(There then followed a clip of the song with some archive 
    stills of Cher and Sonny in Goldstar)
    Bragg: Didn't you do a song about "Ringo, I Love You"?
    Cher: Yeah, that was my first.
    Bragg: What was the name he gave you?
    Cher: Bonnie Jo Mason. Philip thought that all girl acts 
    should have very American names, and so...... But the 
    radios wouldn't play it, 'cos they said it sounded like a 
    guy singing "Ringo I love you".....and so, that wasn't 
    Bragg: So it sounded like a gay love song?
    Cher: Yes.
    (We then saw a close-up of the Bonnie Jo Mason record - 
    promo copy too! - and heard it as it accompanied some 
    predictable Beatles archive footage)
    If this prog ever airs in the States (maybe it has 
    already?), I'd highly recommend it.
    --------------------[ archived by Spectropop ]--------------------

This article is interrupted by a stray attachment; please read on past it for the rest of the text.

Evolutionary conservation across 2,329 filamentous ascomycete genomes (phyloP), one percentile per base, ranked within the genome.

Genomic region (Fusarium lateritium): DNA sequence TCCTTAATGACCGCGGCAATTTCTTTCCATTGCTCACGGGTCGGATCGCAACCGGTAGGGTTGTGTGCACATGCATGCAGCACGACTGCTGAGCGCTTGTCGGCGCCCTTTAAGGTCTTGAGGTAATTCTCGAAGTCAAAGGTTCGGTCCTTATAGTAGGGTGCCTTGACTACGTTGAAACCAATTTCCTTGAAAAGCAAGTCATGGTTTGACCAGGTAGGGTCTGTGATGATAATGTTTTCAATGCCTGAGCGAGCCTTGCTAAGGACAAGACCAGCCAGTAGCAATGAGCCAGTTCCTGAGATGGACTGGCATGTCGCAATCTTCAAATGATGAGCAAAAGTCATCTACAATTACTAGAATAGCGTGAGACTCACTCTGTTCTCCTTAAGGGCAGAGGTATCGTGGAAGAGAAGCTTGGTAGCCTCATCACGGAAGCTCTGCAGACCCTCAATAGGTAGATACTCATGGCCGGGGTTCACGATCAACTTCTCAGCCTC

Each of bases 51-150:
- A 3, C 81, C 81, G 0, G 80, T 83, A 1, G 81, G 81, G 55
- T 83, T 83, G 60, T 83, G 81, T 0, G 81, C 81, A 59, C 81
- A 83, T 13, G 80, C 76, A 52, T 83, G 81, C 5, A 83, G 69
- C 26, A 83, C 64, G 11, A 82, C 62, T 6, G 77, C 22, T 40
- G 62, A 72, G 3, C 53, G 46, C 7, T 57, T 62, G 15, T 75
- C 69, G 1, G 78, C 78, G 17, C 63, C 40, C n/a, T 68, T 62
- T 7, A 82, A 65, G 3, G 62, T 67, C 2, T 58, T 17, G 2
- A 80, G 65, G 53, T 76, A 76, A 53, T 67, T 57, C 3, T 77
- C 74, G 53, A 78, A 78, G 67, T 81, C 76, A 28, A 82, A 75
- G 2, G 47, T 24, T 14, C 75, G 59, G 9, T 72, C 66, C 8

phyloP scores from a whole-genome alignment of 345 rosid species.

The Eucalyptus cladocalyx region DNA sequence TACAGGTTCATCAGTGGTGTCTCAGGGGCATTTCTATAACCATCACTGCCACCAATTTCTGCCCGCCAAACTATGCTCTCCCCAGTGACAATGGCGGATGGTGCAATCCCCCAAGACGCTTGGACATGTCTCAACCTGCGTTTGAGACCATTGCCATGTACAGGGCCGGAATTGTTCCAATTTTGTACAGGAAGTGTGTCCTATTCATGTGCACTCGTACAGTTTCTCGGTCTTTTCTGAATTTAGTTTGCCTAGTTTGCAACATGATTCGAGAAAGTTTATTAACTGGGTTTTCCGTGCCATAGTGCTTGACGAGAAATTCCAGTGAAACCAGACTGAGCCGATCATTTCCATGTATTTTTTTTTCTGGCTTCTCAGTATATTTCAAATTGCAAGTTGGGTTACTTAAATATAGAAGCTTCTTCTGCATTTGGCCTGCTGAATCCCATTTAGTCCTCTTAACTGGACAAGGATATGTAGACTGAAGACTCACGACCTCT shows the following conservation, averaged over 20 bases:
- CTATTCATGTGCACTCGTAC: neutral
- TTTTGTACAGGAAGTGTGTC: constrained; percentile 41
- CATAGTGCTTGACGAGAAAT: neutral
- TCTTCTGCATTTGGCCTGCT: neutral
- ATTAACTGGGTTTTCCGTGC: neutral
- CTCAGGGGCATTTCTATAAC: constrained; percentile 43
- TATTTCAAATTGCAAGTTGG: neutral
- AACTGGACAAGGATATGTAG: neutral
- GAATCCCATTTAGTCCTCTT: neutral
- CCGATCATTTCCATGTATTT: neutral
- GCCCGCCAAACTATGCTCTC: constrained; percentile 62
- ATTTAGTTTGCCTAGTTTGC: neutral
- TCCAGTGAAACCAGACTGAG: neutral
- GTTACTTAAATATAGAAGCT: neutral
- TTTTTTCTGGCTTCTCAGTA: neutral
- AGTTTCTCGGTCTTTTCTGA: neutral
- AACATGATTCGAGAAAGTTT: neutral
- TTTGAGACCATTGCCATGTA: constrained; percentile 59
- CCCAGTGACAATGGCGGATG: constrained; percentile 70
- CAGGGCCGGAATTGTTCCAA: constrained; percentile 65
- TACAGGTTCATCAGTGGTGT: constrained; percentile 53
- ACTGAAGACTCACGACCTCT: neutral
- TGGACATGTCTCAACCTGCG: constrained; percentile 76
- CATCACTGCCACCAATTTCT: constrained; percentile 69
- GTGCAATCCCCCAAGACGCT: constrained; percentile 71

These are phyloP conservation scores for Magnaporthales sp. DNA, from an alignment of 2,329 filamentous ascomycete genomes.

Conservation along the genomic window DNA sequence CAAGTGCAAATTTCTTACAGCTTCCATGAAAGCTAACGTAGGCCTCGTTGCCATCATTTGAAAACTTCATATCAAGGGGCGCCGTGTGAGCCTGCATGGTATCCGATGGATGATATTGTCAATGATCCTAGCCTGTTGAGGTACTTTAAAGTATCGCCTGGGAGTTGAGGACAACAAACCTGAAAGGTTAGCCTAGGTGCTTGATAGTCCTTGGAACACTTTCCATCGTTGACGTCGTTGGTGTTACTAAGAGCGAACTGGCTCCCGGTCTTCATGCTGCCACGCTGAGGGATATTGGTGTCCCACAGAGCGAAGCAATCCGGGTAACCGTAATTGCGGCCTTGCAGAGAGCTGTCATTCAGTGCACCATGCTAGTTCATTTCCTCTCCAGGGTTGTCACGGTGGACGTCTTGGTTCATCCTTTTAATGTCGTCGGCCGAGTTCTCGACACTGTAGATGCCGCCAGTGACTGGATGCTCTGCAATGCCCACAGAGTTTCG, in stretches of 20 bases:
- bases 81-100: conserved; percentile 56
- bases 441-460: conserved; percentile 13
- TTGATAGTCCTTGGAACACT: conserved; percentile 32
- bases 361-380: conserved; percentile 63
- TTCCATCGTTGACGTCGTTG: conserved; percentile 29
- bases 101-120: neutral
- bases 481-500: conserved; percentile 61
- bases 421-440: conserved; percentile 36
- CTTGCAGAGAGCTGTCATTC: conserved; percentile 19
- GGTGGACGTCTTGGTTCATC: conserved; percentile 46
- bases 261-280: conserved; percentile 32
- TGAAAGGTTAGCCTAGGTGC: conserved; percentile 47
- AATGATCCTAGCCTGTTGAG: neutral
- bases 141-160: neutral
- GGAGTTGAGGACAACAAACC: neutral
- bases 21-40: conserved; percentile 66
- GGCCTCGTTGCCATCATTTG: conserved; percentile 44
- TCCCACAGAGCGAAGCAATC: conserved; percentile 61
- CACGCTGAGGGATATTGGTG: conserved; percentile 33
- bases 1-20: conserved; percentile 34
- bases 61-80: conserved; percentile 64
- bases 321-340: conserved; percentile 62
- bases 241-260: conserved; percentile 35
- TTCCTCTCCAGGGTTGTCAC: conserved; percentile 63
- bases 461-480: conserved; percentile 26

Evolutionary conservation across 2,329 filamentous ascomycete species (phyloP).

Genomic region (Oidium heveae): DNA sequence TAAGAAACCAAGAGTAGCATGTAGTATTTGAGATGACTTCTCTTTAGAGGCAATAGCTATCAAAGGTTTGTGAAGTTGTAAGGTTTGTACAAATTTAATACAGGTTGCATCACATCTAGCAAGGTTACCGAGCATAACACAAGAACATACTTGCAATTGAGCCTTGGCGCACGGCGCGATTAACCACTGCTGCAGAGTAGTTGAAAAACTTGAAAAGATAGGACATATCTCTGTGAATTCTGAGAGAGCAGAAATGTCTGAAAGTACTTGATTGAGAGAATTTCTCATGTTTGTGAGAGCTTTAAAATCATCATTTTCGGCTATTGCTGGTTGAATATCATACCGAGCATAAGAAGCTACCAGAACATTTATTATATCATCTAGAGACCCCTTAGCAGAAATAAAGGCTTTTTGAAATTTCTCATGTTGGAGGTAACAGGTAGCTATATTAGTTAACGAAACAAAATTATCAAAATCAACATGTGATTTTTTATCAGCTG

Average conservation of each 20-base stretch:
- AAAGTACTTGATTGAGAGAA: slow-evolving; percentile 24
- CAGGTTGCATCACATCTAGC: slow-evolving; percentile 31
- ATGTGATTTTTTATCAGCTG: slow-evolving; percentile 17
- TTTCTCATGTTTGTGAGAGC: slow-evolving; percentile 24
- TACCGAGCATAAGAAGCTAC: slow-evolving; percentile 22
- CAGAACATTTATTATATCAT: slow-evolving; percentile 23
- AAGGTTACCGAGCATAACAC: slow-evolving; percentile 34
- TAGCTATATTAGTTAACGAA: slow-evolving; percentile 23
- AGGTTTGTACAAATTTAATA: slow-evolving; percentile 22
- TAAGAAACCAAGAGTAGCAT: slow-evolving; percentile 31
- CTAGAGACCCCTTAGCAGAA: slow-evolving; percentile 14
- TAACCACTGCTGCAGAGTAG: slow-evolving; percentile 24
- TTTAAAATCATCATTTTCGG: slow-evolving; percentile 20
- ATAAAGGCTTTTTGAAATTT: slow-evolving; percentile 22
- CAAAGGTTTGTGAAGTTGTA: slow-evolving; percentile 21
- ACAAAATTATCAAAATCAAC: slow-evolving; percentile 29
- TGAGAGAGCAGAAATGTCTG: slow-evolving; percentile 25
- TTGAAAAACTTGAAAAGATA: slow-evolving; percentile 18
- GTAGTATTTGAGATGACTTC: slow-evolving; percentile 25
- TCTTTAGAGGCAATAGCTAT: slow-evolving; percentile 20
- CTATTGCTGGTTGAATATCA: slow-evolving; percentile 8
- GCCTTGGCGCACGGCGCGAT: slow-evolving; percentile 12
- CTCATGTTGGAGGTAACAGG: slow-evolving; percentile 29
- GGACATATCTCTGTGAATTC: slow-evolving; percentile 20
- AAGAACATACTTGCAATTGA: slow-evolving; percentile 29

Subject:     Darlene question
    Received:    01/20/00 5:33 am
    From:        Marc Miller
    To:          Spectropop!
    In the Spector documentary that was shown on PBS, there's 
    a clip of Darlene, with Phil, singing:
    "Every evenin'when the sun goes down..
    I lay my head upon the pillow down..."
    (or something similar).
    What song is this???
    --------------------[ archived by Spectropop ]--------------------
    Subject:     Phil Spector
    Received:    01/22/00 8:22 am
    From:        Doc Rock
    To:          Spectropop!
    From "Liberty Records"
    Phil Spector
    1962 was the year producer Phil Spector started his 
    Philles Record label. However, he got irritated with his 
    partners back east, so when Snuff Garrett offered Spector 
    a position as a producer for Liberty, he readily accepted.
    He kept the job for half a year, and popular press says 
    that he produced less than a half dozen tracks for Liberty. 
    One release which he did generate in the summer of '62 
    was "How Many Nights (How Many Days)" by Bobby Sheen. It 
    was a good record but failed to hit.
    It is interesting to note that the flip side of the Bobby 
    Sheen 45 was not a Spector production. Spector had little 
    use for non-hit sides, like his throwaway instrumental 
    flip sides. However, Spector must have liked Bobby Sheen. 
    A year later, teamed up with Darlene Love and Fanita James
    of the Blossoms, Phil would make him the Bobby of an artist